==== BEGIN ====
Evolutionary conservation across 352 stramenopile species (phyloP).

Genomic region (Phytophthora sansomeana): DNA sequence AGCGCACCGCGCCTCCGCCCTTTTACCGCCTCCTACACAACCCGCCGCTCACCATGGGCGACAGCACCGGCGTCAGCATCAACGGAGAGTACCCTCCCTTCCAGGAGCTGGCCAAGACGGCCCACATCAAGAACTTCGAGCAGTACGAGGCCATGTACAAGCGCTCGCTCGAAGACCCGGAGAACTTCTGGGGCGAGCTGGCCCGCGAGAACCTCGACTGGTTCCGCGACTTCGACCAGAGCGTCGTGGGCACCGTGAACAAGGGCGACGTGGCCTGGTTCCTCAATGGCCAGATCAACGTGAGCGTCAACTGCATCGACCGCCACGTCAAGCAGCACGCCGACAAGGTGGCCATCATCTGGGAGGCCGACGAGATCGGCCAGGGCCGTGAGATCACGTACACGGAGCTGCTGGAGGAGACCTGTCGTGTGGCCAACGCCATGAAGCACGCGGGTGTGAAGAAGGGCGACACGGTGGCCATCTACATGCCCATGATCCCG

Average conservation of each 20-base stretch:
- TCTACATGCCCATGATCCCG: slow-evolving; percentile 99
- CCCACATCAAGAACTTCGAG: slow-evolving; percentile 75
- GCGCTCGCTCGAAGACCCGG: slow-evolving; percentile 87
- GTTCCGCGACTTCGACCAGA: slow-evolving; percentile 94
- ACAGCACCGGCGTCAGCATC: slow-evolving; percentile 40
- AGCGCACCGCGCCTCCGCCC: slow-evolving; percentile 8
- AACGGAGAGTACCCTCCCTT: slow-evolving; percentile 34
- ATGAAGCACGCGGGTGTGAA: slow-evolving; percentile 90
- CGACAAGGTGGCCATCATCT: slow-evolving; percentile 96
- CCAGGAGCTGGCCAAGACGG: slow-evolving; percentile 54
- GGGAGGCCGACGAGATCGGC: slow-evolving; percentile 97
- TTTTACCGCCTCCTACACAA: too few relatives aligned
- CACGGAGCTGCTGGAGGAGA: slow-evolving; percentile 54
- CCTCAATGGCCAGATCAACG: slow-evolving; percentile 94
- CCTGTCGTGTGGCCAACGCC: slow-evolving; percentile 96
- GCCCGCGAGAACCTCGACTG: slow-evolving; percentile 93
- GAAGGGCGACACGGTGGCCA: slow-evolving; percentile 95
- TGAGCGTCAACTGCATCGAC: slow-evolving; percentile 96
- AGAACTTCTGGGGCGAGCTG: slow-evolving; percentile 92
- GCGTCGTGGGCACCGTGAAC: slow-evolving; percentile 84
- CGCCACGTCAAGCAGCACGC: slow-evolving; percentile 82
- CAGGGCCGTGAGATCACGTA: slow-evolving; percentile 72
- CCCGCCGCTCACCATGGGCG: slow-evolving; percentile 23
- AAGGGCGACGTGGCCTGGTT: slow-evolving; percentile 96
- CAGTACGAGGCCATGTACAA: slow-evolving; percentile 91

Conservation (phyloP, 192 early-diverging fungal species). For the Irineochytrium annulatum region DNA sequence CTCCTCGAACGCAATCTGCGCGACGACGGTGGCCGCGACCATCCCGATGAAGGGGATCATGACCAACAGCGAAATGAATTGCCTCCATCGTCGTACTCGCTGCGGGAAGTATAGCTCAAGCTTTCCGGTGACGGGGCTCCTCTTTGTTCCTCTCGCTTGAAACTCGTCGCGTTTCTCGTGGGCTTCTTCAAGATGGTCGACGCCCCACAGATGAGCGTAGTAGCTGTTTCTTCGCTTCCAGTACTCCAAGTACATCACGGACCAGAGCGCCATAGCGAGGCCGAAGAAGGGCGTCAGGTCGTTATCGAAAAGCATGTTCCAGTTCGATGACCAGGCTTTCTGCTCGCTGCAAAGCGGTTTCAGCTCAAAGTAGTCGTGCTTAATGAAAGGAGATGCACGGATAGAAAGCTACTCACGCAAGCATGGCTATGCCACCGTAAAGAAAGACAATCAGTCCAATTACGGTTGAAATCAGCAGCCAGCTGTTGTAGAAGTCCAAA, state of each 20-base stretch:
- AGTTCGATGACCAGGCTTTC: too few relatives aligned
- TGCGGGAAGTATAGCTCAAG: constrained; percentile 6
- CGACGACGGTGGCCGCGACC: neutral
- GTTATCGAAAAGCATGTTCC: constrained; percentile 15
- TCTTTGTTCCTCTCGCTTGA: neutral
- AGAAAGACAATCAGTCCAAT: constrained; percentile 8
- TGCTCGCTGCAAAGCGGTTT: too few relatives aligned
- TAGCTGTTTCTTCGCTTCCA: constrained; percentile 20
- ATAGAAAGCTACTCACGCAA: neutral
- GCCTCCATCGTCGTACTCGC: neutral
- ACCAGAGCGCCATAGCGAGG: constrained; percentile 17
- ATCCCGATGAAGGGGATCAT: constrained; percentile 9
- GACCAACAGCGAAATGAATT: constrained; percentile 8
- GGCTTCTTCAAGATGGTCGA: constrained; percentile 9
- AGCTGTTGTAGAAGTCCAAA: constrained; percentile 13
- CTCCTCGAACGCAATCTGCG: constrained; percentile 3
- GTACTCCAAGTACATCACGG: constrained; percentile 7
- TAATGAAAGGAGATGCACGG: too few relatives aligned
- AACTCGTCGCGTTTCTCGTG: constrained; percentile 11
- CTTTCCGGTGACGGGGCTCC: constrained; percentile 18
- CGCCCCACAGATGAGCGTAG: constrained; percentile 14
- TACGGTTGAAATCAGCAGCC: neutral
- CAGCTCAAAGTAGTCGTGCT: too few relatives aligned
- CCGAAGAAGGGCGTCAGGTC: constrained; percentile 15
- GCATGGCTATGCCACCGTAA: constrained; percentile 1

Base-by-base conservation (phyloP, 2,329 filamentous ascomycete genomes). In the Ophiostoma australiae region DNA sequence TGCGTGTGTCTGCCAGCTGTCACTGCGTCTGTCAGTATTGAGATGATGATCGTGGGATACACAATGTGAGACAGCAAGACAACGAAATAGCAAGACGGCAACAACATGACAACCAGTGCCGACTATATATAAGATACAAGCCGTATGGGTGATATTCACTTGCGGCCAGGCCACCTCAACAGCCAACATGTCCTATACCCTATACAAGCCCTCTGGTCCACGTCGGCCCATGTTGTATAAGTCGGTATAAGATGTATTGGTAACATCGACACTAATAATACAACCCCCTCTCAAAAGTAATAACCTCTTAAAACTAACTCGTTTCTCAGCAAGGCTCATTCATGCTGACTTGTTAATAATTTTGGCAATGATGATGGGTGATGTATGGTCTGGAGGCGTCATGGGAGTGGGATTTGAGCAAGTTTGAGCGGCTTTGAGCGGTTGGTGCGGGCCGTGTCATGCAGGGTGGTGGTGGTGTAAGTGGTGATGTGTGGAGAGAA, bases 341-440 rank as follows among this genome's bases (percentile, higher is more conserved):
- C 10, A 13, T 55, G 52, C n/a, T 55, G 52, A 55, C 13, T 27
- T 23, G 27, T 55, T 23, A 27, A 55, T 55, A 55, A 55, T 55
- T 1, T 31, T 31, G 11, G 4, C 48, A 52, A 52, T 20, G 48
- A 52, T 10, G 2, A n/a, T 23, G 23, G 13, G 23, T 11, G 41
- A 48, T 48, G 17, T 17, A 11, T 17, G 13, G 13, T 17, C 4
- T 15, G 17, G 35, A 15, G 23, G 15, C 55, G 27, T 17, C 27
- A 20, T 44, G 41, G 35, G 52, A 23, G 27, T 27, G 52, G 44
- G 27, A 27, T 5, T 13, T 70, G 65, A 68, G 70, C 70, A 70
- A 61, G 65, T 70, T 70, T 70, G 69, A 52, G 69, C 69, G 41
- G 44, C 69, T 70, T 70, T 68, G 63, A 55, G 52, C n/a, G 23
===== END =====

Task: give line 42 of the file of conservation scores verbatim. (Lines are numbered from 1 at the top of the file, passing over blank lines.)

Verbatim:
- GACCAACAGCGAAATGAATT: constrained; percentile 8